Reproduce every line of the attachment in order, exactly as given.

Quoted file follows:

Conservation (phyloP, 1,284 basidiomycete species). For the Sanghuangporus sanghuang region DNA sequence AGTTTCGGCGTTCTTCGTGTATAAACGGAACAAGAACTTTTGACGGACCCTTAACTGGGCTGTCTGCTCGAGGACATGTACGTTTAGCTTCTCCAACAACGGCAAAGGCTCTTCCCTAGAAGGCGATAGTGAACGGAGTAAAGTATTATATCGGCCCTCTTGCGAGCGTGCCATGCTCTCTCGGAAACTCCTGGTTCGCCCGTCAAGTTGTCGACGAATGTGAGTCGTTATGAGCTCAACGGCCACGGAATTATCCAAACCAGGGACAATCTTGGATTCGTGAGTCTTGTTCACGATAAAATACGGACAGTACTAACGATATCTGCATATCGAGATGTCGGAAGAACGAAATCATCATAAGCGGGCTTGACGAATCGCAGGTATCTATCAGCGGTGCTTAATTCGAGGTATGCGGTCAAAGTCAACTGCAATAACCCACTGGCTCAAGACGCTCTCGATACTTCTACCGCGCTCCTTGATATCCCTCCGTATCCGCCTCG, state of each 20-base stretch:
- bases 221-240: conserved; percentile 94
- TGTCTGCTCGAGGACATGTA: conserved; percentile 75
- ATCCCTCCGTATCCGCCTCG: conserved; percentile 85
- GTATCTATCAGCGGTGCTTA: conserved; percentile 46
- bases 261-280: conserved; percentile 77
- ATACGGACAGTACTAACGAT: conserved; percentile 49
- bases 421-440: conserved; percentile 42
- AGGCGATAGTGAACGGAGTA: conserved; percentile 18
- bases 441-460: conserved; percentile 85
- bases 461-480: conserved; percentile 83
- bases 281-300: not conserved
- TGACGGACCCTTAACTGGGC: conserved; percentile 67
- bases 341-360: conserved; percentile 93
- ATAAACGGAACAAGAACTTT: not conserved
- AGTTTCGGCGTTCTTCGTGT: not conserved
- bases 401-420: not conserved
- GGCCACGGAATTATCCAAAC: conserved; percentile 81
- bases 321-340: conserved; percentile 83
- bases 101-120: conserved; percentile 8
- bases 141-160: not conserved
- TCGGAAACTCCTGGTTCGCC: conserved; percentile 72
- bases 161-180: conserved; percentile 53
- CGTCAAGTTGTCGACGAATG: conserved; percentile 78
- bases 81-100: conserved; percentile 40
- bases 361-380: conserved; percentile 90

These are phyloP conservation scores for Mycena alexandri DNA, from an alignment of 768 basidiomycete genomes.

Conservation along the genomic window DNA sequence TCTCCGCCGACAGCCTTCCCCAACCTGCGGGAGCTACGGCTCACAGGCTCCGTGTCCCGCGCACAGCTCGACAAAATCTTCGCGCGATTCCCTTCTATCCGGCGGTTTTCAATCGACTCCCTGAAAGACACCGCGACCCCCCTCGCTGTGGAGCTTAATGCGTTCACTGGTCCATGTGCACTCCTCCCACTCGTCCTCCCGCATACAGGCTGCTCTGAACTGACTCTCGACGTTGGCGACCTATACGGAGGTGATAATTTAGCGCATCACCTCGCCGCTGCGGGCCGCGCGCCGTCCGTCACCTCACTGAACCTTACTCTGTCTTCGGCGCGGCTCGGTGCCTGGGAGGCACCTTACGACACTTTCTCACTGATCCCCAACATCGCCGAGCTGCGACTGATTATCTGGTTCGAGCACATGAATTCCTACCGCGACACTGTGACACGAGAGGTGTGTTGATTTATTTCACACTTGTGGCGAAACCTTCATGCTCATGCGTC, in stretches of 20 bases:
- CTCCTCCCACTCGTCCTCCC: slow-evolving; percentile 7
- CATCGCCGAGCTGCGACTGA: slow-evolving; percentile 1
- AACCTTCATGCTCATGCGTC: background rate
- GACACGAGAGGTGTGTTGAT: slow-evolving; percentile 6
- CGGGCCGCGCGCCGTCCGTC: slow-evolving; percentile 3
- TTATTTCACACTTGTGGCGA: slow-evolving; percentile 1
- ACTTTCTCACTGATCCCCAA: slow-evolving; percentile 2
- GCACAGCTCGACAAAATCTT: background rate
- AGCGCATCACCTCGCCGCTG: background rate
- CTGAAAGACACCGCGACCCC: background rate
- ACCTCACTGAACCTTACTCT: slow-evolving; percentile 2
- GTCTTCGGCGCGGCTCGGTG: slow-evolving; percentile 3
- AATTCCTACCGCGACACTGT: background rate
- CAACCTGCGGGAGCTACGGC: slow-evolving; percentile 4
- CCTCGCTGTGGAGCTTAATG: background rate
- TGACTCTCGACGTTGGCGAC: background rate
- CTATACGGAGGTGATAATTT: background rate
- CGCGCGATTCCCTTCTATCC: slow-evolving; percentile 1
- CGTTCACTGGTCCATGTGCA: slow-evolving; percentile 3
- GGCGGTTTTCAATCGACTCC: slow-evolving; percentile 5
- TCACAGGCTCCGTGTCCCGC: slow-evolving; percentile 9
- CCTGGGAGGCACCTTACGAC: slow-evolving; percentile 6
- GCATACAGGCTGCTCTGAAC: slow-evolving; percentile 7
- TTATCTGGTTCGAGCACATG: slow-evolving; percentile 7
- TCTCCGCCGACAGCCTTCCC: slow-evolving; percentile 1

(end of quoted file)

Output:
Conservation (phyloP, 1,284 basidiomycete species). For the Sanghuangporus sanghuang region DNA sequence AGTTTCGGCGTTCTTCGTGTATAAACGGAACAAGAACTTTTGACGGACCCTTAACTGGGCTGTCTGCTCGAGGACATGTACGTTTAGCTTCTCCAACAACGGCAAAGGCTCTTCCCTAGAAGGCGATAGTGAACGGAGTAAAGTATTATATCGGCCCTCTTGCGAGCGTGCCATGCTCTCTCGGAAACTCCTGGTTCGCCCGTCAAGTTGTCGACGAATGTGAGTCGTTATGAGCTCAACGGCCACGGAATTATCCAAACCAGGGACAATCTTGGATTCGTGAGTCTTGTTCACGATAAAATACGGACAGTACTAACGATATCTGCATATCGAGATGTCGGAAGAACGAAATCATCATAAGCGGGCTTGACGAATCGCAGGTATCTATCAGCGGTGCTTAATTCGAGGTATGCGGTCAAAGTCAACTGCAATAACCCACTGGCTCAAGACGCTCTCGATACTTCTACCGCGCTCCTTGATATCCCTCCGTATCCGCCTCG, state of each 20-base stretch:
- bases 221-240: conserved; percentile 94
- TGTCTGCTCGAGGACATGTA: conserved; percentile 75
- ATCCCTCCGTATCCGCCTCG: conserved; percentile 85
- GTATCTATCAGCGGTGCTTA: conserved; percentile 46
- bases 261-280: conserved; percentile 77
- ATACGGACAGTACTAACGAT: conserved; percentile 49
- bases 421-440: conserved; percentile 42
- AGGCGATAGTGAACGGAGTA: conserved; percentile 18
- bases 441-460: conserved; percentile 85
- bases 461-480: conserved; percentile 83
- bases 281-300: not conserved
- TGACGGACCCTTAACTGGGC: conserved; percentile 67
- bases 341-360: conserved; percentile 93
- ATAAACGGAACAAGAACTTT: not conserved
- AGTTTCGGCGTTCTTCGTGT: not conserved
- bases 401-420: not conserved
- GGCCACGGAATTATCCAAAC: conserved; percentile 81
- bases 321-340: conserved; percentile 83
- bases 101-120: conserved; percentile 8
- bases 141-160: not conserved
- TCGGAAACTCCTGGTTCGCC: conserved; percentile 72
- bases 161-180: conserved; percentile 53
- CGTCAAGTTGTCGACGAATG: conserved; percentile 78
- bases 81-100: conserved; percentile 40
- bases 361-380: conserved; percentile 90

These are phyloP conservation scores for Mycena alexandri DNA, from an alignment of 768 basidiomycete genomes.

Conservation along the genomic window DNA sequence TCTCCGCCGACAGCCTTCCCCAACCTGCGGGAGCTACGGCTCACAGGCTCCGTGTCCCGCGCACAGCTCGACAAAATCTTCGCGCGATTCCCTTCTATCCGGCGGTTTTCAATCGACTCCCTGAAAGACACCGCGACCCCCCTCGCTGTGGAGCTTAATGCGTTCACTGGTCCATGTGCACTCCTCCCACTCGTCCTCCCGCATACAGGCTGCTCTGAACTGACTCTCGACGTTGGCGACCTATACGGAGGTGATAATTTAGCGCATCACCTCGCCGCTGCGGGCCGCGCGCCGTCCGTCACCTCACTGAACCTTACTCTGTCTTCGGCGCGGCTCGGTGCCTGGGAGGCACCTTACGACACTTTCTCACTGATCCCCAACATCGCCGAGCTGCGACTGATTATCTGGTTCGAGCACATGAATTCCTACCGCGACACTGTGACACGAGAGGTGTGTTGATTTATTTCACACTTGTGGCGAAACCTTCATGCTCATGCGTC, in stretches of 20 bases:
- CTCCTCCCACTCGTCCTCCC: slow-evolving; percentile 7
- CATCGCCGAGCTGCGACTGA: slow-evolving; percentile 1
- AACCTTCATGCTCATGCGTC: background rate
- GACACGAGAGGTGTGTTGAT: slow-evolving; percentile 6
- CGGGCCGCGCGCCGTCCGTC: slow-evolving; percentile 3
- TTATTTCACACTTGTGGCGA: slow-evolving; percentile 1
- ACTTTCTCACTGATCCCCAA: slow-evolving; percentile 2
- GCACAGCTCGACAAAATCTT: background rate
- AGCGCATCACCTCGCCGCTG: background rate
- CTGAAAGACACCGCGACCCC: background rate
- ACCTCACTGAACCTTACTCT: slow-evolving; percentile 2
- GTCTTCGGCGCGGCTCGGTG: slow-evolving; percentile 3
- AATTCCTACCGCGACACTGT: background rate
- CAACCTGCGGGAGCTACGGC: slow-evolving; percentile 4
- CCTCGCTGTGGAGCTTAATG: background rate
- TGACTCTCGACGTTGGCGAC: background rate
- CTATACGGAGGTGATAATTT: background rate
- CGCGCGATTCCCTTCTATCC: slow-evolving; percentile 1
- CGTTCACTGGTCCATGTGCA: slow-evolving; percentile 3
- GGCGGTTTTCAATCGACTCC: slow-evolving; percentile 5
- TCACAGGCTCCGTGTCCCGC: slow-evolving; percentile 9
- CCTGGGAGGCACCTTACGAC: slow-evolving; percentile 6
- GCATACAGGCTGCTCTGAAC: slow-evolving; percentile 7
- TTATCTGGTTCGAGCACATG: slow-evolving; percentile 7
- TCTCCGCCGACAGCCTTCCC: slow-evolving; percentile 1